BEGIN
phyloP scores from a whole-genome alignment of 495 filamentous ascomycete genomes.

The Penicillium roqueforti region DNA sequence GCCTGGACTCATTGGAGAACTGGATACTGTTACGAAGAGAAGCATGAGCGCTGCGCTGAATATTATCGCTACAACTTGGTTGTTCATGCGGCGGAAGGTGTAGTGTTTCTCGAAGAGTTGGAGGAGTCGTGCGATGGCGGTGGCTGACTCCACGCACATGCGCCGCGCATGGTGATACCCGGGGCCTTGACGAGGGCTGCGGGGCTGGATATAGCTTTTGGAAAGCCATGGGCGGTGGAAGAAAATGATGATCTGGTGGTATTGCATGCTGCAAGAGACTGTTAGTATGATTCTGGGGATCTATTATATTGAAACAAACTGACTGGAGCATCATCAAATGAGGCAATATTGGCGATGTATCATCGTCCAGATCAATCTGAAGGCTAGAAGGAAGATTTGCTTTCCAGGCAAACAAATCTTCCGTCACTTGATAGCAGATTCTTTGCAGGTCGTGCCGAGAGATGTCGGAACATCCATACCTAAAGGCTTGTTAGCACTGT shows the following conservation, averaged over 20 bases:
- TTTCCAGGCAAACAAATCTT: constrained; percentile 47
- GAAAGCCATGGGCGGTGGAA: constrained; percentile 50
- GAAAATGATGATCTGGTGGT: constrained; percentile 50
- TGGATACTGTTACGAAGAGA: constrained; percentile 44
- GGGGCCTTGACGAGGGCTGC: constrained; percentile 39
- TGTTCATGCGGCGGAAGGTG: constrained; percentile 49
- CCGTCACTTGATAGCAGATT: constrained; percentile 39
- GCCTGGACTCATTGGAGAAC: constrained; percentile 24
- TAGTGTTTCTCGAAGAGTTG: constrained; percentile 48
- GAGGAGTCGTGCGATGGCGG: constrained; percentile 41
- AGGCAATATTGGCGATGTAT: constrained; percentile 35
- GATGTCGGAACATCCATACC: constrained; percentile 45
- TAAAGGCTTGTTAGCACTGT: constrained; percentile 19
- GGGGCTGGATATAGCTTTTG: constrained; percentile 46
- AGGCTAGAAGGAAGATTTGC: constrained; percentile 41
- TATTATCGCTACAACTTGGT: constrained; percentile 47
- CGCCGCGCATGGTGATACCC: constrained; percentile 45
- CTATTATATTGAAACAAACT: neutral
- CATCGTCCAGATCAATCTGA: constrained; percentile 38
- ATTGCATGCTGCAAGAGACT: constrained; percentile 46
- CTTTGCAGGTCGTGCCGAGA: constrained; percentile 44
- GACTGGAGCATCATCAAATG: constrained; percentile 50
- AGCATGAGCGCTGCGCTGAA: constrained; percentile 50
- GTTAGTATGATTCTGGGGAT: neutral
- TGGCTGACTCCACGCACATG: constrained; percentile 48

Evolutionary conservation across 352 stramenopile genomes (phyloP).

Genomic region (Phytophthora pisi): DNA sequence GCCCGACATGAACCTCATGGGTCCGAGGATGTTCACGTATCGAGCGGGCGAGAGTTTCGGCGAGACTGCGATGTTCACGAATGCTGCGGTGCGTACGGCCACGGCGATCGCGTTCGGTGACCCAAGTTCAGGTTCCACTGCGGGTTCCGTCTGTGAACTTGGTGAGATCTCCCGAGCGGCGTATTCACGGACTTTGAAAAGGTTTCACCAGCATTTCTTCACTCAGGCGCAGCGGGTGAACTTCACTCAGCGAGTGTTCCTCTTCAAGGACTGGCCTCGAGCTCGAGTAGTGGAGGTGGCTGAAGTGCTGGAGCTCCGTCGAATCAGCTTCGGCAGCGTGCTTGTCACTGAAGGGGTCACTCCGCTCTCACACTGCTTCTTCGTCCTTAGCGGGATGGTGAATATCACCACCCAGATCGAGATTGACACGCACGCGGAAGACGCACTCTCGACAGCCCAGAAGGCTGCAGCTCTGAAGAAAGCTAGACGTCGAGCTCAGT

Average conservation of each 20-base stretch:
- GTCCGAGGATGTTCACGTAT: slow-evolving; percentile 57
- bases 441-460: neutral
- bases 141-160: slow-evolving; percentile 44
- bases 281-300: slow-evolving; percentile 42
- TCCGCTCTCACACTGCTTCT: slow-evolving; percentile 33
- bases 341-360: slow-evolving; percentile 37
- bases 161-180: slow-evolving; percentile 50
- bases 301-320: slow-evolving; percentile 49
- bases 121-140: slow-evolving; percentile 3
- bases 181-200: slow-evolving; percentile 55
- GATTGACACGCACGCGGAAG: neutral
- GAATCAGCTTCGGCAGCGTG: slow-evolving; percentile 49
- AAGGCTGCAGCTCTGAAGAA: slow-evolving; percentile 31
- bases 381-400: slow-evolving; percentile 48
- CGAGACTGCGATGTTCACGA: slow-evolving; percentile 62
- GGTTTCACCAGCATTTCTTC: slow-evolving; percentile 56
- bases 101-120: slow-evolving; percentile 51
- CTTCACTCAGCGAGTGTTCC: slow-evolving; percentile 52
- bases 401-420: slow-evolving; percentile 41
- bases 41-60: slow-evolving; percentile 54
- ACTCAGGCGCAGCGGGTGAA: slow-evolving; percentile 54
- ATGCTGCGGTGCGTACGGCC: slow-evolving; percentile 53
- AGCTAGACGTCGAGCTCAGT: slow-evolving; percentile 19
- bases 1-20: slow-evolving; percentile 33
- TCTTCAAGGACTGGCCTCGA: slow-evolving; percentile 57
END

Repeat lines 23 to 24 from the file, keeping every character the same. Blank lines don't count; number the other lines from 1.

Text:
- CTTTGCAGGTCGTGCCGAGA: constrained; percentile 44
- GACTGGAGCATCATCAAATG: constrained; percentile 50